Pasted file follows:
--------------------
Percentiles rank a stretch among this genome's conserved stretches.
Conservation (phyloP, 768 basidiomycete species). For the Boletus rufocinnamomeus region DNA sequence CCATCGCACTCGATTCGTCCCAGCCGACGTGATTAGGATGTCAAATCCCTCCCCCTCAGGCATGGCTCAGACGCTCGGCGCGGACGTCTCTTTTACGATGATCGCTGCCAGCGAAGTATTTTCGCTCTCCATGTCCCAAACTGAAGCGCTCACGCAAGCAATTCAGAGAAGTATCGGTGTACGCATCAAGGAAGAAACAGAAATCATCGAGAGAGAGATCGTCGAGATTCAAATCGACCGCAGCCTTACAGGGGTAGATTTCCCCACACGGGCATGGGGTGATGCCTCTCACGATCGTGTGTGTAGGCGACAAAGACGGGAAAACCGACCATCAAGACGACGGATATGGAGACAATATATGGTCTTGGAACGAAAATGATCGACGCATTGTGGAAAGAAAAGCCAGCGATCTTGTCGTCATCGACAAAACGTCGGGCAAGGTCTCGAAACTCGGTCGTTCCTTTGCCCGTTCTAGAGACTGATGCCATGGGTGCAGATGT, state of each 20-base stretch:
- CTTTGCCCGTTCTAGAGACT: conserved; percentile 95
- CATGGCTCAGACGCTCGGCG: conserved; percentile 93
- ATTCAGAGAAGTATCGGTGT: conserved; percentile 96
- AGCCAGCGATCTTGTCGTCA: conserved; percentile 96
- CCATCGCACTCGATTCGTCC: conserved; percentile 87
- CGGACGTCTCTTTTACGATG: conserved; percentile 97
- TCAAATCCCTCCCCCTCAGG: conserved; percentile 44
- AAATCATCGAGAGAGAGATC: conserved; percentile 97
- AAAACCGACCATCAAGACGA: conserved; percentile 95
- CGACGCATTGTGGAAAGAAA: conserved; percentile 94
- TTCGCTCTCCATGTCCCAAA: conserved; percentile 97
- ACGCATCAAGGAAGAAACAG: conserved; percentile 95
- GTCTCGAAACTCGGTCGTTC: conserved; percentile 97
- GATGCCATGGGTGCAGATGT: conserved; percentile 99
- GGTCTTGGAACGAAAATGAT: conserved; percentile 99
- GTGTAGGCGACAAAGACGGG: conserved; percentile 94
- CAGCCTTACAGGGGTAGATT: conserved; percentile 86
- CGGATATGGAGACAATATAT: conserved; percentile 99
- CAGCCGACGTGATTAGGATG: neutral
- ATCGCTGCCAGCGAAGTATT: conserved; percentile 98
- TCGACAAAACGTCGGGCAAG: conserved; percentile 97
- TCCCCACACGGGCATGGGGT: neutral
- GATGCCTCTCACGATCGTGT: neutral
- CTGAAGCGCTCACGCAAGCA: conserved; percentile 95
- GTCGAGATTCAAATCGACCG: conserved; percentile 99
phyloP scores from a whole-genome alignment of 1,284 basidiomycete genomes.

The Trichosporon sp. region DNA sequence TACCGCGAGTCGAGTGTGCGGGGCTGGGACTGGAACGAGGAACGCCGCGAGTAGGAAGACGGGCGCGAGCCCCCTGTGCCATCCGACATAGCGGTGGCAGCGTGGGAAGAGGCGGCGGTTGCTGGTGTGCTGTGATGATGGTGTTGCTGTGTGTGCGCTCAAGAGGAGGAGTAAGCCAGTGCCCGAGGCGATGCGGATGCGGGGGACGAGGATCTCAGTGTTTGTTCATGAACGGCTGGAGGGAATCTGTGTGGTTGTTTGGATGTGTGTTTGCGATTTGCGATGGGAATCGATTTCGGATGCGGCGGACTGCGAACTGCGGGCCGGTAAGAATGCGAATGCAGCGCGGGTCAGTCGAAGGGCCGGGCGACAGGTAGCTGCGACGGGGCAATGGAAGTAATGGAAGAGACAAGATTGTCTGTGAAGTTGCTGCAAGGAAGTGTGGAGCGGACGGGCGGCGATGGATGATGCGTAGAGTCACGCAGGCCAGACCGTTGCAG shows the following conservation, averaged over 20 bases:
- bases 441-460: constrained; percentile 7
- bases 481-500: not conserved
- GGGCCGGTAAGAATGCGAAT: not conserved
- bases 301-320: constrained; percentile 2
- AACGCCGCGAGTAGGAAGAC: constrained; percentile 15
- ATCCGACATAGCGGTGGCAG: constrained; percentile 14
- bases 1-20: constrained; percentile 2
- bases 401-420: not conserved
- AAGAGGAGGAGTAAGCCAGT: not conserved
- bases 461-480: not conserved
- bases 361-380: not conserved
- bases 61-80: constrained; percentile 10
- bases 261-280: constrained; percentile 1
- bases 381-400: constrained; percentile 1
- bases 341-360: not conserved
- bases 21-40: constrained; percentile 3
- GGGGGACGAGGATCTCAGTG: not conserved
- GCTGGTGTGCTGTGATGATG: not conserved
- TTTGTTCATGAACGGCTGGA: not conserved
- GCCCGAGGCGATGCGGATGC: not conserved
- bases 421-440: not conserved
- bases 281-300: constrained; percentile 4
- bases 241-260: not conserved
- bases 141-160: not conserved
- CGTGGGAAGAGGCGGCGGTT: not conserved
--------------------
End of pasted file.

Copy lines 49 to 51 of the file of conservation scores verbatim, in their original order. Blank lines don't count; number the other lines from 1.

- GCCCGAGGCGATGCGGATGC: not conserved
- bases 421-440: not conserved
- bases 281-300: constrained; percentile 4